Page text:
During the Holocaust, Jews were used by the Nazis to calm their co-
religionists and help make them more docile for the trip to the gas
chambers. There were Jewish prisoners (among others) who worked as
guards in the concentration camps, often treating their fellow Jews
as brutally as the SS. They were called "kapos", a term that´s
gaining currency once again as old wounds are reopened.
When you hear leaders in the French Jewish community telling others
to "remain calm" amidst a backdrop of anti-Semitic attacks and
vandalism, echoes of the past can be heard. Similarly, when fellow
Jews told those who supported the anti-terrorism rallies that they
should "be quiet", "not make waves" and, most outrageously, that
they "incited" hatred, it seemed as if history was repeating itself
all over again.
Yet, even in their darkest moments, Jews managed to fight back. The
Warsaw Ghetto uprising in 1943, when Jews of all political stripes -
facing certain death at the concentration camp in Treblinka - banded
together to form the Jewish Resistance Organization, was a shining
example. They dealt a severe blow to the Nazis, forcing propaganda
chief Josef Goebbels to concede in his diary: "The Jews have actually
succeeded in making a defensive position of the Ghetto. Heavy
engagements are being fought... this just shows what you can expect
from Jews if they lay hands on weapons."
A year later, in 1944, Jews living in what was the British Mandate
called Palestine formed the Jewish Brigade, an all-Jewish fighting
force. They fought with the Allies against the German army in Italy,
and after the war ended, did everything they could to smuggle
Holocaust survivors out of Europe and to Palestine. Later, in 1948,
these veterans fought bravely in Israel´s War of Independence. Member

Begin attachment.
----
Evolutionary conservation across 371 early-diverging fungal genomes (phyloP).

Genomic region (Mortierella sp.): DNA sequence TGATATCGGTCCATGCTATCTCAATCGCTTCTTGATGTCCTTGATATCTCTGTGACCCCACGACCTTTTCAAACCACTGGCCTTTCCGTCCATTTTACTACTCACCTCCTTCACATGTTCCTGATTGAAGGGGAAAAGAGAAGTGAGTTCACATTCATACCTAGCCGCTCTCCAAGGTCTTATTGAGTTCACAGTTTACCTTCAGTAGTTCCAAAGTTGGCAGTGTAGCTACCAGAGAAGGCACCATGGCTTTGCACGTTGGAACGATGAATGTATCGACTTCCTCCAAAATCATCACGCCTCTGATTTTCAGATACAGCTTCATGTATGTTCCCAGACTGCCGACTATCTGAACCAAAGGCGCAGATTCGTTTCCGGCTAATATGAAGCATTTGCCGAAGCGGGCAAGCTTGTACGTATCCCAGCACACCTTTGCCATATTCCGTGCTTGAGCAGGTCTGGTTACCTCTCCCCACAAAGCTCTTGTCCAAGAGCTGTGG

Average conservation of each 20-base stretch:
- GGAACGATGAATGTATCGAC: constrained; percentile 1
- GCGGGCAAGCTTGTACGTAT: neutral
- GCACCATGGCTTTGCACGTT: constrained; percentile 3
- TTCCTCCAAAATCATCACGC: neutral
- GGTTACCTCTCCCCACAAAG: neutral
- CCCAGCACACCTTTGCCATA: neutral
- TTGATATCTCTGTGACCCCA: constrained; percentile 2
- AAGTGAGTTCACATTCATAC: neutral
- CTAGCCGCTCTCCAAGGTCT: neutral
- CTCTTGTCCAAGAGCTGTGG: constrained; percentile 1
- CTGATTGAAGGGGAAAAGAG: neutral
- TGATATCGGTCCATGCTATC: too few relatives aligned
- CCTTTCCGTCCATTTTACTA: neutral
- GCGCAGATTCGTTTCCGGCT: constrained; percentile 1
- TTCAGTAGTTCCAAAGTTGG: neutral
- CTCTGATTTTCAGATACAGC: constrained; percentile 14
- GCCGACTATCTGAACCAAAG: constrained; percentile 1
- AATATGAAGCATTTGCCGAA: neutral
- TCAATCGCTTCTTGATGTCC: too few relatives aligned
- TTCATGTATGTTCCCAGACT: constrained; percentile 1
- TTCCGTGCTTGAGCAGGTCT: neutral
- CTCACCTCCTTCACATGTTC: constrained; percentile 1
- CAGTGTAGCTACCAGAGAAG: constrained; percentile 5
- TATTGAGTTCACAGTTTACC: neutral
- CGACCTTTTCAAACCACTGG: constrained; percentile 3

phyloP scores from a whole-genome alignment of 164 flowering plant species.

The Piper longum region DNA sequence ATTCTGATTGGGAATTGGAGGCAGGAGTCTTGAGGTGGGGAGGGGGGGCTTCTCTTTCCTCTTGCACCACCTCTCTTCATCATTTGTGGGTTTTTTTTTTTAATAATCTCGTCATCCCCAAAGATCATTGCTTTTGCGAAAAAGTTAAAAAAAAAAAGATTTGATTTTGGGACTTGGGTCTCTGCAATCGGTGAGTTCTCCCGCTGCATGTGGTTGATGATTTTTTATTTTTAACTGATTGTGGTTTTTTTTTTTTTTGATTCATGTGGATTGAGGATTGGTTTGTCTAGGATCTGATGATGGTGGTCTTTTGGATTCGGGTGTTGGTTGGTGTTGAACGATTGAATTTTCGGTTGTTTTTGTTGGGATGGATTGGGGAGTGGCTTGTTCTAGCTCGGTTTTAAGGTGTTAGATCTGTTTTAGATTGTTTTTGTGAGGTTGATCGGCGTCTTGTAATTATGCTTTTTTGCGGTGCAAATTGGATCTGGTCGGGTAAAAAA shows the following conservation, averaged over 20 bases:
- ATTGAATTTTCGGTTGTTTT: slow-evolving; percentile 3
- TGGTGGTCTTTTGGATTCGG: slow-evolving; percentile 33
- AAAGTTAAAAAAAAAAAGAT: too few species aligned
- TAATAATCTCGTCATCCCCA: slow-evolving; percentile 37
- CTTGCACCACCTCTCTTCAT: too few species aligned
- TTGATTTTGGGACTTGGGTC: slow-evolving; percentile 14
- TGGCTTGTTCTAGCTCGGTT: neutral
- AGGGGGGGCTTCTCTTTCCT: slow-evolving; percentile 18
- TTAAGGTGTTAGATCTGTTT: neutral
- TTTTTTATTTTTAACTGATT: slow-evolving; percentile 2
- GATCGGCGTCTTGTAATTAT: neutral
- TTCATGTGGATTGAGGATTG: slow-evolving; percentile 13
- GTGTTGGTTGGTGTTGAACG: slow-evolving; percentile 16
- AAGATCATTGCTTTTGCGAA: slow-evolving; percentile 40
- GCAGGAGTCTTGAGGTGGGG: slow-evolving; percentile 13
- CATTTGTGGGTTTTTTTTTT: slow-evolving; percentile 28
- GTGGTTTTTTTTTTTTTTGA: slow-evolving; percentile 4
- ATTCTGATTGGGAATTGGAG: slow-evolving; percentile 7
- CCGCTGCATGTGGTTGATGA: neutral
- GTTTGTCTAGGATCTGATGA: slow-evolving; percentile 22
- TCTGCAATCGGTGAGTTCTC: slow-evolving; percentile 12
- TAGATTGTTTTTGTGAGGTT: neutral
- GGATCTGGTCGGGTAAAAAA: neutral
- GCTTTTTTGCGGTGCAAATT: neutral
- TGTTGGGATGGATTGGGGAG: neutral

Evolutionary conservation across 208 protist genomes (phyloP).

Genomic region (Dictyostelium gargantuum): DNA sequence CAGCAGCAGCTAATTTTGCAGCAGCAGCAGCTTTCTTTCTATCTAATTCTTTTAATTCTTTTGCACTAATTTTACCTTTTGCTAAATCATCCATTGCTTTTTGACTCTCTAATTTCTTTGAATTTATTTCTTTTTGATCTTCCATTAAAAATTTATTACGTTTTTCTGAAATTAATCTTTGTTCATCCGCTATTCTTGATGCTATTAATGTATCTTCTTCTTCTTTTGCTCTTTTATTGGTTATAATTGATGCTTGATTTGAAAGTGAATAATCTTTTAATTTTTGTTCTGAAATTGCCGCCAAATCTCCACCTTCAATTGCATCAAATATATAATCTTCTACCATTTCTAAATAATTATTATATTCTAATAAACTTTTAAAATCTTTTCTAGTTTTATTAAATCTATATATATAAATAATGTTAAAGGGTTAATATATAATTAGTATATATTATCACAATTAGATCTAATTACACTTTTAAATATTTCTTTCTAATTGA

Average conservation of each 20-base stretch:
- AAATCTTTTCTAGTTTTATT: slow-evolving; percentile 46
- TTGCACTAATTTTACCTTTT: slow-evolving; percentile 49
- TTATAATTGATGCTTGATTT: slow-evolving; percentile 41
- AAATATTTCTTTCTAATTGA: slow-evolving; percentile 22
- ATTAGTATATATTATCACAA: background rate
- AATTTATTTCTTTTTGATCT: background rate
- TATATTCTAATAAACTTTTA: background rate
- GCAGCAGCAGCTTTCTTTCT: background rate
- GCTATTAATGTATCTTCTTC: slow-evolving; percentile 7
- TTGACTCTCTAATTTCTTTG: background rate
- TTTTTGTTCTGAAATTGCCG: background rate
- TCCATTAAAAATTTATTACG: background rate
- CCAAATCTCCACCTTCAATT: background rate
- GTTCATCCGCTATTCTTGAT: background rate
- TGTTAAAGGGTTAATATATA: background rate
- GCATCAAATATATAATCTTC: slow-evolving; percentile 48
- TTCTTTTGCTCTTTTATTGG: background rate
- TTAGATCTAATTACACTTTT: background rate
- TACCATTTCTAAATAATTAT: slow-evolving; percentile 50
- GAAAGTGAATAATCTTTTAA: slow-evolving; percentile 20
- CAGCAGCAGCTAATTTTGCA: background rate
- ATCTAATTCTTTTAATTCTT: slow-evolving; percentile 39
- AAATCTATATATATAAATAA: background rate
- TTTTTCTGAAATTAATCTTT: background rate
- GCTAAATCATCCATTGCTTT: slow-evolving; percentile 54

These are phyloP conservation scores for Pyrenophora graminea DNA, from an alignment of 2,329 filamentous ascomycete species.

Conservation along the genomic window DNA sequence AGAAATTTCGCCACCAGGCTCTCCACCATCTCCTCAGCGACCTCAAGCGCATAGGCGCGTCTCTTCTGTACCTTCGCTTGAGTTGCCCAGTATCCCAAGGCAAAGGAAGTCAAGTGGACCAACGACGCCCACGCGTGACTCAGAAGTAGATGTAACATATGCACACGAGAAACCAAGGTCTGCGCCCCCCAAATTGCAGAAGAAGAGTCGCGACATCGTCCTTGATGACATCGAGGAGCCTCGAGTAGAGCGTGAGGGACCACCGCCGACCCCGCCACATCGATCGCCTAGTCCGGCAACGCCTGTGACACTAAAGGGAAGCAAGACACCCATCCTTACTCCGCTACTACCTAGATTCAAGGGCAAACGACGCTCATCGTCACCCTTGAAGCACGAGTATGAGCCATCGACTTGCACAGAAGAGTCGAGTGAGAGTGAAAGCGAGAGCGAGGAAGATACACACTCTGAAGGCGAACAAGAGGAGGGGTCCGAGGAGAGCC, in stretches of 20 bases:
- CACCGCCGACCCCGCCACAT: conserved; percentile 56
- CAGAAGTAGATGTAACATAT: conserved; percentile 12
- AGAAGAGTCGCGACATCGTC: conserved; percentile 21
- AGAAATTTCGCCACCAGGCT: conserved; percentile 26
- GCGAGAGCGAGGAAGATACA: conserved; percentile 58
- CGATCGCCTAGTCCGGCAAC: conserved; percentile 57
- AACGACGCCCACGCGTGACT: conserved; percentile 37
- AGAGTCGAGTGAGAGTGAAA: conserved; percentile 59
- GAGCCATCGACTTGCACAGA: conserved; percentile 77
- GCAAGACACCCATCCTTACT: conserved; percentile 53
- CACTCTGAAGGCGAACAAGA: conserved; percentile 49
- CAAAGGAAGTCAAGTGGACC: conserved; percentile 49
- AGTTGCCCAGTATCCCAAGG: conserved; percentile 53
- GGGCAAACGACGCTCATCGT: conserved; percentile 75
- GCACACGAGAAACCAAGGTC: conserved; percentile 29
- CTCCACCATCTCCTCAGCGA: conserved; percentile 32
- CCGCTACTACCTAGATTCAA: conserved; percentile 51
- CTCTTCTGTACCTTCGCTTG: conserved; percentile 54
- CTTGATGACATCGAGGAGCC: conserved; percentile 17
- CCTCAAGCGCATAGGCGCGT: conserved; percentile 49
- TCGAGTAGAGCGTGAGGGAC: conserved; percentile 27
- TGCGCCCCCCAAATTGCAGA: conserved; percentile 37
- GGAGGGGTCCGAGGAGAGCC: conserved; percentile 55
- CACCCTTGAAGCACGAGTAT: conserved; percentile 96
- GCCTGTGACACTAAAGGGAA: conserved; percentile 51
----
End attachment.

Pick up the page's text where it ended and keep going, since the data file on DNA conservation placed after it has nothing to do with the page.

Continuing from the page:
Jonathan Peltz summed up the Brigade´s main achievement: "We proved
to the world that we can fight. We proved to ourselves that we can
The story of the Jews themselves is one of triumph over adversity and
the quest to reclaim or hold onto their homeland. Israel´s (or
Judea´s) ancient history is that of a nation constantly besieged by
enemies. But no matter the hardships, the Jews never gave up. The
founding of the nation of Israel in 1948 speaks to this tenacity, as
does the Six-Day War of 1967, which was a further triumph of which
Jews should be proud.
This is why Israel is so resented in the world - because it
represents Jewish strength. The current "disengagement plan" and the
resurgence of Oslo-like naivete are not examples of such strength,
but rather the capitulation without cause that seems to plague the
country in moments of doubt. The path Israel takes will help
determine the fate of Jews in the years to come.
One thing is certain, it´s time for Jews to stop apologizing for
being Zionists. At a time of rising worldwide anti-Semitism and an
increase in Jews making Aliyah, it should be painfully obvious why
the nation of Israel is so important. Jews have always faced hatred,
but unlike in the past, they now have a place to turn. And it is one
with which Jews have deep religious and historical ties.
My mother once told me about an encounter she had in "liberal" Marin
County (where I grew up) with a Jewish family she knew. During one
conversation, she let drop casually that she was a Zionist.
"You´re a Zionist?" the man asked, in shocked horror.
"Of course," she answered. "How can you be a Jew and not be a
A better question I couldn´t have asked myself. (IsraelNationalNews